NickFun
 
  1  
Reply Fri 28 Nov, 2008 04:23 pm
No deal is gonna get me up at four in the morning to go shopping.
0 Replies
 
hamburger
 
  3  
Reply Fri 28 Nov, 2008 06:29 pm
@Walter Hinteler,
in mecca people get killed in the pilgrimage = in the U.S. people get killed going shopping

which is the sweeter death ?
hawkeye10
 
  -1  
Reply Fri 28 Nov, 2008 06:38 pm
@hamburger,
in this case the guy killed was a temporary walmart employee, presumably employed at minimum wage and trained little if at all, not a shopper. He did not sign up for this by joining the mob as those who die at Pilgrimage do.



Quote:
On Friday, Wal-Mart released a statement saying that the man who was killed had been working for Wal-Mart through a temp agency. The company called the death “a tragic situation,” and said it was working with police.

“The safety and security of our customers and associates is our top priority,” Wal-Mart said in a statement.

Lieutenant Fleming said that the store “could have done more” to prevent the melee.

“I’ve heard other people call this an accident, but it’s not,” he said. “This certainly was foreseeable

http://www.nytimes.com/2008/11/29/business/29walmart.html?hp
0 Replies
 
ossobuco
 
  1  
Reply Fri 28 Nov, 2008 06:54 pm
@hamburger,
I don't think this has to do with shopping madness or mecca madness or soccer madness - it has to do with human behavior.

Re Walmart or my butcher shop, if you advertise, beware. I've followed advertising since the early fifties when my father worked at Foote Cone and Belding, and I had, for moments at a time, some interest in doing that for a living (vying with other strange interests, but never mind).

You call for crowds, you need to maintain crowd control. Like I said, I can see a pass for the first time, but none of this should be some new surprise.
Finn dAbuzz
 
  3  
Reply Sat 29 Nov, 2008 02:13 am
@hawkeye10,
A baaa from the herd.
0 Replies
 
Finn dAbuzz
 
  1  
Reply Sat 29 Nov, 2008 02:14 am
@hawkeye10,
Quote:
Mark my words: the family of the deceased will sue Walmart, and will win.


They probably will sue, but they will not win.
Finn dAbuzz
 
  1  
Reply Sat 29 Nov, 2008 02:17 am
I hate crowds.

If I saw one at Walmarts that promised, even remotely, danger, I would have turned away and went home.
0 Replies
 
Robert Gentel
 
  2  
Reply Sat 29 Nov, 2008 02:26 am
@Finn dAbuzz,
Finn dAbuzz wrote:

Quote:
Mark my words: the family of the deceased will sue Walmart, and will win.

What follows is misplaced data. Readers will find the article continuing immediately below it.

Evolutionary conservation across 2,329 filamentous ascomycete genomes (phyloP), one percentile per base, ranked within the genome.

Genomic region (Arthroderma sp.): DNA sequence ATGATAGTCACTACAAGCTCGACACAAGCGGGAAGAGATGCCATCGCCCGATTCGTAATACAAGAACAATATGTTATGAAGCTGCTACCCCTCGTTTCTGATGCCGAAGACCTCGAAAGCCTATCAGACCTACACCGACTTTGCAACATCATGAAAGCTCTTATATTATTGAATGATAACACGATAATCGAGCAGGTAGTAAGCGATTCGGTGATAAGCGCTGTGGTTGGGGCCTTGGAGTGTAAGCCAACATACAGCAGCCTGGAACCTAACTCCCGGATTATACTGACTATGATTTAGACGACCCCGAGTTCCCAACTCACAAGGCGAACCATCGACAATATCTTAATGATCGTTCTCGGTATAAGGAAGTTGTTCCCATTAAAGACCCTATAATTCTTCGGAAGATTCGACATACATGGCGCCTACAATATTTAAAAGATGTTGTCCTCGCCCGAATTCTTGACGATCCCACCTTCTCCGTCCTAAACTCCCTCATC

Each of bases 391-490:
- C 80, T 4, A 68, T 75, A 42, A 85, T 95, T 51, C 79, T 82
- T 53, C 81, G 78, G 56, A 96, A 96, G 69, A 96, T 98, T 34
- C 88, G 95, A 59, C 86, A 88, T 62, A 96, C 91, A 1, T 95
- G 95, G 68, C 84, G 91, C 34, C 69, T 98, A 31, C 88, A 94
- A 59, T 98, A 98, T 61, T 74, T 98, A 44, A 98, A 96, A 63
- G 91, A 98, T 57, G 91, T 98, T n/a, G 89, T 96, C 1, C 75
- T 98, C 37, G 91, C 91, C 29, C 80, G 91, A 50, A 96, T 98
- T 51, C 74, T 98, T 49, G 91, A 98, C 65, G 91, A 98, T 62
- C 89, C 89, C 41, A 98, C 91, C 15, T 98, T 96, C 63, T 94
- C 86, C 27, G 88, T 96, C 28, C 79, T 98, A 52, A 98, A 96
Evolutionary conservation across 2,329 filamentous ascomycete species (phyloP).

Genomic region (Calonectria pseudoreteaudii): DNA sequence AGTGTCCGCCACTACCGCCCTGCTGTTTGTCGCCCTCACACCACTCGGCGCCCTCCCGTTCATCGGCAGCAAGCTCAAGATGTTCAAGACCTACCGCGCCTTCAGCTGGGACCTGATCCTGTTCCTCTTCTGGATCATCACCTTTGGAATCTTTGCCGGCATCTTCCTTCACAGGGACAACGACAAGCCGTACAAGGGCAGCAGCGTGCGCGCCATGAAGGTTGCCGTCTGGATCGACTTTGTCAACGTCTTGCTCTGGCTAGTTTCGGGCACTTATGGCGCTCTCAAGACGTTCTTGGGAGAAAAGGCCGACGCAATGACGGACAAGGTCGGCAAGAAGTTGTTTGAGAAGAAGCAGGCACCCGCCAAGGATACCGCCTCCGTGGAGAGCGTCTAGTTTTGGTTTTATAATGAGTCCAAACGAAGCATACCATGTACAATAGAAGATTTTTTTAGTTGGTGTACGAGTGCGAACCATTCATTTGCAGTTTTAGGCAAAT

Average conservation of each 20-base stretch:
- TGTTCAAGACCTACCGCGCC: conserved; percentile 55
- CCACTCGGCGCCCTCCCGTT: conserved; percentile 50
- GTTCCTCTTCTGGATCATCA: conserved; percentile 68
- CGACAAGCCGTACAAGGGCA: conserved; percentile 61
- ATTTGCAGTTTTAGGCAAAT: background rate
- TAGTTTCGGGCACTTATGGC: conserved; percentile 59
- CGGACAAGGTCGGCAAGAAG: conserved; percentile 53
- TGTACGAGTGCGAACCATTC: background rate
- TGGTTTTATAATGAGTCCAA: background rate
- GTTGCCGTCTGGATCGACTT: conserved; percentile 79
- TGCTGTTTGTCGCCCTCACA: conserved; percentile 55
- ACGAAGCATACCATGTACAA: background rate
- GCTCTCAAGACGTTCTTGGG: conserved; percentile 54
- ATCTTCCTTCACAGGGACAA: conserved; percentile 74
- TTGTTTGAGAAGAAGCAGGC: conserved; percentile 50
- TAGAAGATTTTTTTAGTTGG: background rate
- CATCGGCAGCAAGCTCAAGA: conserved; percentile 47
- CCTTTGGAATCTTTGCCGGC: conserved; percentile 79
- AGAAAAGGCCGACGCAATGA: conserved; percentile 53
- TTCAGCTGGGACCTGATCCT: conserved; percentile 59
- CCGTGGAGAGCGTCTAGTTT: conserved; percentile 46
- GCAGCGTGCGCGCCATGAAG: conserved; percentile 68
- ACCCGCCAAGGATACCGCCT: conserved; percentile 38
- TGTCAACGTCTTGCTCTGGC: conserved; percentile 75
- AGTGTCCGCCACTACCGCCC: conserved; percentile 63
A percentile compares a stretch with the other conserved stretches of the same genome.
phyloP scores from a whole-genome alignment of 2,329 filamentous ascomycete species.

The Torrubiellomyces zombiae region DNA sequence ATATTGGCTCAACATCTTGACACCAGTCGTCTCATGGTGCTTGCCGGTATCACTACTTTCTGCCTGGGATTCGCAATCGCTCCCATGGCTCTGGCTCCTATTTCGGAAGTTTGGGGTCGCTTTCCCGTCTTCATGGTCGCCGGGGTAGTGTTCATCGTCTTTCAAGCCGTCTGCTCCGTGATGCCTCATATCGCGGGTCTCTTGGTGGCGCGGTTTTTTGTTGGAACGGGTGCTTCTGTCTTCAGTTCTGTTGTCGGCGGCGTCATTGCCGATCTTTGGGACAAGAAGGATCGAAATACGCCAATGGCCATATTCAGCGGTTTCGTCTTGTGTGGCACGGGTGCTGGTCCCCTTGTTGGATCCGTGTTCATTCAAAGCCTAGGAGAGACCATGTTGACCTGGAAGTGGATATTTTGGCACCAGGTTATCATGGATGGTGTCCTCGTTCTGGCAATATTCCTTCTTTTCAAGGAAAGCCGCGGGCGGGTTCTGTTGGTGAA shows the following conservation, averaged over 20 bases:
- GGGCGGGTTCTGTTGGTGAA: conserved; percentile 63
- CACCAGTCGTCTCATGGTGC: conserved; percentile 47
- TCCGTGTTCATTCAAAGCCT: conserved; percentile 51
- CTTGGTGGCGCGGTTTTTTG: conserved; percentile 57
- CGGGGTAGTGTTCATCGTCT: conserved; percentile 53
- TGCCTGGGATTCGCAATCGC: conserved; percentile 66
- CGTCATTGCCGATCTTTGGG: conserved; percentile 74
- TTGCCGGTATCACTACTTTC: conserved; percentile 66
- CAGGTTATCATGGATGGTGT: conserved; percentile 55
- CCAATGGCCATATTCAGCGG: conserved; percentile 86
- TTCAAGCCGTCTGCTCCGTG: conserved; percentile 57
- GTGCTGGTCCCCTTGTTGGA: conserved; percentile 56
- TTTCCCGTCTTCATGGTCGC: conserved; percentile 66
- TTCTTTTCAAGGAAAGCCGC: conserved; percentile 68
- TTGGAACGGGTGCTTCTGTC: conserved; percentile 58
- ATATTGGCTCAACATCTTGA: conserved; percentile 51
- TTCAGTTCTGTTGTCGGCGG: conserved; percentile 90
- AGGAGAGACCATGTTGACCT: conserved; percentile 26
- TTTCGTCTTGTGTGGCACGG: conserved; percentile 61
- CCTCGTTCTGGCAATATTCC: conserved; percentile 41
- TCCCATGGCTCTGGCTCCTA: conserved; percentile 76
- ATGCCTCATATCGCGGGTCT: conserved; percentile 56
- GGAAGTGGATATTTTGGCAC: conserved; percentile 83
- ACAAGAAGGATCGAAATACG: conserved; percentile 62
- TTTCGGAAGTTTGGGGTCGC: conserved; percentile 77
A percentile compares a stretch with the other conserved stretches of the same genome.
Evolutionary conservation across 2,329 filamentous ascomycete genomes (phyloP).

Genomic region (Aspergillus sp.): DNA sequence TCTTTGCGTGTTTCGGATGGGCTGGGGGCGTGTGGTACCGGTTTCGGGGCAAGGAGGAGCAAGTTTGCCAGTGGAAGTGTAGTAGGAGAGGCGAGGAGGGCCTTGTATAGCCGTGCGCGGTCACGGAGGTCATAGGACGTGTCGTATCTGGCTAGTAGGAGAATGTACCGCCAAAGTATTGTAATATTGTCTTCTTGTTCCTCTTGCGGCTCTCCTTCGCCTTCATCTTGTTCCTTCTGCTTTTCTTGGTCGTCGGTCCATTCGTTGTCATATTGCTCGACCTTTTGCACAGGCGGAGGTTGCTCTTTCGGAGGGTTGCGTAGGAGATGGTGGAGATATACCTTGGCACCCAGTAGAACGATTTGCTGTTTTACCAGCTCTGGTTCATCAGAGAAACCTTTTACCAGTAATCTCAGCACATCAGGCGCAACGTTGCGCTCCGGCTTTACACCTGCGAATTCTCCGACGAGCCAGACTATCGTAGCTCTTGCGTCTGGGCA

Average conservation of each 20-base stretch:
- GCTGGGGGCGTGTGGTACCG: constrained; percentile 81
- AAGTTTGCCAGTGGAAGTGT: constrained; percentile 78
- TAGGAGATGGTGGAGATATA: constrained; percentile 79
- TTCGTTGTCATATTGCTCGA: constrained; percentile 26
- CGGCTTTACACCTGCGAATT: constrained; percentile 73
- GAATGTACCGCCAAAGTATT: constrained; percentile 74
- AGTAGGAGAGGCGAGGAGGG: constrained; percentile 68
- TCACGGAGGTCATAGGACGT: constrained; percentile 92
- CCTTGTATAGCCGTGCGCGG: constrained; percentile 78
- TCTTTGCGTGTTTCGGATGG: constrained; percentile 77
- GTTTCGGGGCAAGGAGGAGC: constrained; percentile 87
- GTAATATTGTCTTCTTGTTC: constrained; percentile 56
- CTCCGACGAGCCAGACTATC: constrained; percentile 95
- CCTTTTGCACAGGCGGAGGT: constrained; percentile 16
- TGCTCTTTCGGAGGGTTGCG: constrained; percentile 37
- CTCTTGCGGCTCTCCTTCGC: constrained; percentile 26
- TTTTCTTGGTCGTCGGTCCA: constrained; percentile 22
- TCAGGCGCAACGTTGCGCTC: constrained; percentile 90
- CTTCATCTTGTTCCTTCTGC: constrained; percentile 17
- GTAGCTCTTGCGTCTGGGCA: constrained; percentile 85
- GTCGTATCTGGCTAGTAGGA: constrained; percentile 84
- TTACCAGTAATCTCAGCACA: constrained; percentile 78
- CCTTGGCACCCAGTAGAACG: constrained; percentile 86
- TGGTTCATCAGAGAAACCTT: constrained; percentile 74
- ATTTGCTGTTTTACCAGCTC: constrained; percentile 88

They probably will sue, but they will not win.


Walmart would settle for the right amount.

I don't think there's enough evidence to blame them like Hawk is, they spoke of a lot of precautions that they took that I think were reasonable to assume were sufficient.

It's worth noting that the crowd tore the doors off and didn't want to stop shopping even after they were informed that they killed someone. This is a bit more zealous than I think they can have reasonably expected. The man who died was part of a human wall they formed to try to prevent things from getting out of hand, and was part of their very efforts to prevent the mob from becoming dangerous.

If anyone deserves to be punished and sued, it's the members of the mob, who didn't stop rushing in even when they were attending to the dying man.

Quote:
Roughly 2,000 people gathered outside the Wal-Mart's doors in the predawn darkness.

Chanting "push the doors in," the crowd pressed against the glass as the clock ticked down to the 5 a.m. opening.

Sensing catastrophe, nervous employees formed a human chain inside the entrance to slow down the mass of shoppers.

It didn't work.

The mob barreled in and overwhelmed workers.

"They were jumping over the barricades and breaking down the door," said Pat Alexander, 53, of Crown Heights, Brooklyn. "Everyone was screaming. You just had to keep walking on your toes to keep from falling over."

After the throng toppled Damour, his fellow employees had to fight through the crowd to help him, police said.

Witness Kimberly Cribbs said shoppers acted like "savages."

"When they were saying they had to leave, that an employee got killed, people were yelling, 'I've been on line since Friday morning!'" Cribbs said. "They kept shopping."

When paramedics arrived, Damour's condition was grave.

"They were pumping his chest, trying to bring him back, and there was nothing," said Dennis Smokes, 36, a Wal-Mart worker.

Damour was taken to Franklin Hospital and pronounced dead at 6:03 a.m.

Hank Mullany, president of Wal-Mart's northeast division, said the company took extraordinary safety precautions.